by Lisa Smith (Regular Contributor)
John and Andrew van Rymsdyk’s guide to the British Museum, Museum Britannicum (1778), is an intriguing and fun little book. It introduces the reader to a small group of objects on display in the late eighteenth century at the British Museum, which ranged from gems and amulets to kidney stones and sepulchral lamps. The book contained drawings of and historical reflections on each chosen object, with the authors making reference to books in the Museum’s library, as well as their own experience. I could linger happily on many aspects of the book, but allow me to introduce the ugliest (I think) item in the collection: an asbestos purse.
The engraving in the book (pictured here) does it few favours, but the modern photo at the Natural History Museum shows that it hasn’t aged well. Why would anyone want such a purse?
The book is provides a short history of asbestos (pp. 55-56), suggesting that asbestos properly belonged in the British Museum, being a native stone found throughout the British Isles (as well as many other parts of the world). Its appearance is unusual, even pretty: ‘whitish silver colour, consisting of small threads or longitudinal fibres’. It wouldn’t dissolve in water… and it would resist fire, only becoming whiter when it burned!
The van Rymsdyks were particularly interested in the potential applications of the stone. While short fibres were only good for making paper or torches, but longer fibres—which could be found in Aberdeenshire, no less—could be used to make cloth. This had two benefits. As van Rymsdyk reported, cleanliness was one use:
I have seen a Gentleman, a kind of Philosopher, at Amsterdam, who had a tasty Night-cap of it, which when foul he would throw into the fire, and became better clean than if it had been washed with soap and water, as we do linen.
The Ancients, according to the author, prized the cloth even more than pearls. It was used as shrouds for royalty, wicks in perpetual lamps, treating skin problems (!), and more. But the second greatest use might be to save lives—and could even be manufactured in Britain, using British stones. Van Rymsdyk implored: ‘For how many Ladies, Valetudinarians and Children have been burnt by their Cloaths catching Fire, for want of them being made from the Asbestos?’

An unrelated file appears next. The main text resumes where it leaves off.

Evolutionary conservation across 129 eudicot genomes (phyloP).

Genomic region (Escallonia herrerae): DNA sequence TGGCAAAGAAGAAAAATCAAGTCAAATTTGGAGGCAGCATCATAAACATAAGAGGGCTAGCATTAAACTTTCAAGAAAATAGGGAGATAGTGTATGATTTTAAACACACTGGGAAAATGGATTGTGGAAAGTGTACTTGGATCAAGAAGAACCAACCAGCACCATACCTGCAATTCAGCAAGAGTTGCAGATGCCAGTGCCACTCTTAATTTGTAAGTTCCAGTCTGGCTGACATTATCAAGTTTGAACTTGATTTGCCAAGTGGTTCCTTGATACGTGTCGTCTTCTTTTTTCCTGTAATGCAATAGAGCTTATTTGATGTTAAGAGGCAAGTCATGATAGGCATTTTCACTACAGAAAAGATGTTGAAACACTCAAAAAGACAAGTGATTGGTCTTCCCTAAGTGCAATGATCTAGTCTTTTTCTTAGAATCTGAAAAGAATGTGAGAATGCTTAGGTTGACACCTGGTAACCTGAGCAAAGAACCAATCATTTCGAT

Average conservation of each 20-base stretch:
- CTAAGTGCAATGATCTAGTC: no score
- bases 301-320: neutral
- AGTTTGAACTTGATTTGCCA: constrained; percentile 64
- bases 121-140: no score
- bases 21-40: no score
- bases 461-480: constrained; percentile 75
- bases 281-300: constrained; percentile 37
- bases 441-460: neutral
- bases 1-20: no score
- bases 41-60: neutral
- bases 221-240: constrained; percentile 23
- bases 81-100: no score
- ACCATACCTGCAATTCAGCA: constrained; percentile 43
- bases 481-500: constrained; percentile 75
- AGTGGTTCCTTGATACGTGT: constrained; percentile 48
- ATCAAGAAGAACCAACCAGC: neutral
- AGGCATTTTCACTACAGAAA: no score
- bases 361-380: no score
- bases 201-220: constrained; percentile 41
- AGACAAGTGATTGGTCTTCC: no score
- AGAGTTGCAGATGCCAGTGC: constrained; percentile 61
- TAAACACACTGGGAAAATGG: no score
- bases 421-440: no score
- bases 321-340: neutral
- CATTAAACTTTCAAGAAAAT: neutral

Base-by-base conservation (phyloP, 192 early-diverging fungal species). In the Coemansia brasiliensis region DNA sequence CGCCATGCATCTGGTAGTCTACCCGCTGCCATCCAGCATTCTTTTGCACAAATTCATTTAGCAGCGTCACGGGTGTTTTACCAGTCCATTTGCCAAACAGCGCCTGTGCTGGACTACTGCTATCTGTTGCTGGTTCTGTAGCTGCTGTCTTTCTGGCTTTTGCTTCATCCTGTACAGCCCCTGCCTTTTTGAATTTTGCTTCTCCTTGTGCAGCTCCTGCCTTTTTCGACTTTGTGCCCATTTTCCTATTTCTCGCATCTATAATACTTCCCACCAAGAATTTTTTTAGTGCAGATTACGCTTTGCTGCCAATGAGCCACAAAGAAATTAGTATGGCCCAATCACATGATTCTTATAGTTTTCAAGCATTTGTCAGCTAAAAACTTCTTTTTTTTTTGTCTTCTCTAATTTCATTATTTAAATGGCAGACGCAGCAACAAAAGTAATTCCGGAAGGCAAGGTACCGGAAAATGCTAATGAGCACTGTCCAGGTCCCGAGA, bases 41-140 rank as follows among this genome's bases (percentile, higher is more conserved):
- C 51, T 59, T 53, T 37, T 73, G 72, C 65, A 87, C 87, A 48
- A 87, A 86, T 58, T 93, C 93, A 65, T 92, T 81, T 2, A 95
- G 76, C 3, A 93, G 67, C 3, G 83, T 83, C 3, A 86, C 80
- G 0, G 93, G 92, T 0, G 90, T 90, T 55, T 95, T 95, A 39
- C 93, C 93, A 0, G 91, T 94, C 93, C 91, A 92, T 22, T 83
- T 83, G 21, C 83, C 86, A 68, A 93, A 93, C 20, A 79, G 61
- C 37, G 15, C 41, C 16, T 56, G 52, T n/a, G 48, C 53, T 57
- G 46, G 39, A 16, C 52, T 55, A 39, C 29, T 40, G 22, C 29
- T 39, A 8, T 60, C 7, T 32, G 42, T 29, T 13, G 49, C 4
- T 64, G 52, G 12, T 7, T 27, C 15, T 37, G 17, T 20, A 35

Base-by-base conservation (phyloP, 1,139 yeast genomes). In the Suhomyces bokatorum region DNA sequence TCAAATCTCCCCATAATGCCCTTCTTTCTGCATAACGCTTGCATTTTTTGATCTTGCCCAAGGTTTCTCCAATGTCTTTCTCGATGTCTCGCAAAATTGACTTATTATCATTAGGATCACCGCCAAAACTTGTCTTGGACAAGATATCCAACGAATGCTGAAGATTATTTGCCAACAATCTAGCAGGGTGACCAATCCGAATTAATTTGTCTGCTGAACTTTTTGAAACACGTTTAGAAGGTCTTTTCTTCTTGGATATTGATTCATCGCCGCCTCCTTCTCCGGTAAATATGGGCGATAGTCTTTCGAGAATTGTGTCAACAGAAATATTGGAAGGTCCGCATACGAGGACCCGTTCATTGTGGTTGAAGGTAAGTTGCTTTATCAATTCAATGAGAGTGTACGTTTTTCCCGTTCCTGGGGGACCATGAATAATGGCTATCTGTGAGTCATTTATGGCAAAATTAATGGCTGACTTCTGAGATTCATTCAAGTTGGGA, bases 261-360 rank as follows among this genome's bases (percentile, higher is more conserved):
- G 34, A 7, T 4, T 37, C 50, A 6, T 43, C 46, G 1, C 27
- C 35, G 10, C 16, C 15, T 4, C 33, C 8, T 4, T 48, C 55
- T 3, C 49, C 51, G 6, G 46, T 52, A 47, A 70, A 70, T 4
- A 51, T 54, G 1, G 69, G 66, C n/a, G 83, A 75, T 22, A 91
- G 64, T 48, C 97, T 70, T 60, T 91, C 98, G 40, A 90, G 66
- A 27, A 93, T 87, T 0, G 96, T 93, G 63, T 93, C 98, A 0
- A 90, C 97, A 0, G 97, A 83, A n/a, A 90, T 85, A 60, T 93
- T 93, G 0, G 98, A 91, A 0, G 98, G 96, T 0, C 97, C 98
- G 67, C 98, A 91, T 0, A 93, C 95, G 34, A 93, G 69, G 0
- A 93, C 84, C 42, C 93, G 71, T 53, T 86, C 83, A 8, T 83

The feasibility of asbestos cloth-making had been called into question earlier in the century. In his Cyclopædia, or, An universal dictionary of arts and sciences (1728), Ephraim Chambers commented that although many
have pretended to the Secret of spinning the Asbestos… this should seem hardly practicable, without the Mixture of some other very pliant Matter, as Wool, Line, or Hemp along with it; the Filaments of the Amianthus it self being too brittle to make any tolerably fine Works (147).
Indeed. The purse is not ‘tolerably fine’, although it was more clothing-like than the other examples of asbestos cloth in the British Museum, which included ropes, nets and paper. That, presumably, was the reason for the van Rymsdyks including it in their guide to the Museum: a chance to highlight the possibilities for British industry and health.
As to who would want the purse in the first place: Benjamin Franklin (1706-1790) and Sir Hans Sloane (1660-1753). The purse came from Sloane, whose collection was the founding core of the British Museum. Sloane had purchased it from Franklin in 1725, no doubt fascinated by the human industry in creating a fire-proof purse out of a natural curiosity–a stone with fibres.
I had brought over [to London] a few Curiosities among which the principal was a Purse made of the Asbestos, which purifies by Fire. Sir Hans Sloane heard of it, came to see me, and invited me to his House in Bloomsbury Square, where he show’d me all his Curiosities, and persuaded me to let him add that to the Number, for which he paid me handsomely.
Although Franklin did not elaborate on how the fibres were made tough enough to weave, Pehr Kalm (Swedish-Finnish naturalist, 1716-1779) later noted that Franklin had told him the method; when the fibres were left outside in the cold, wet air of winter, they would ‘grow together and become tougher and more suitable for spinning’.
But just because you can do something, doesn’t mean you should. Given that asbestos can cause itchy skin, it would have made for some terribly uncomfortable clothes—for children and ill people, no less! Knowing what we do about asbestos now, it’s just as well it wasn’t used even more widely than it already was.
Plus: the cloth is ugly.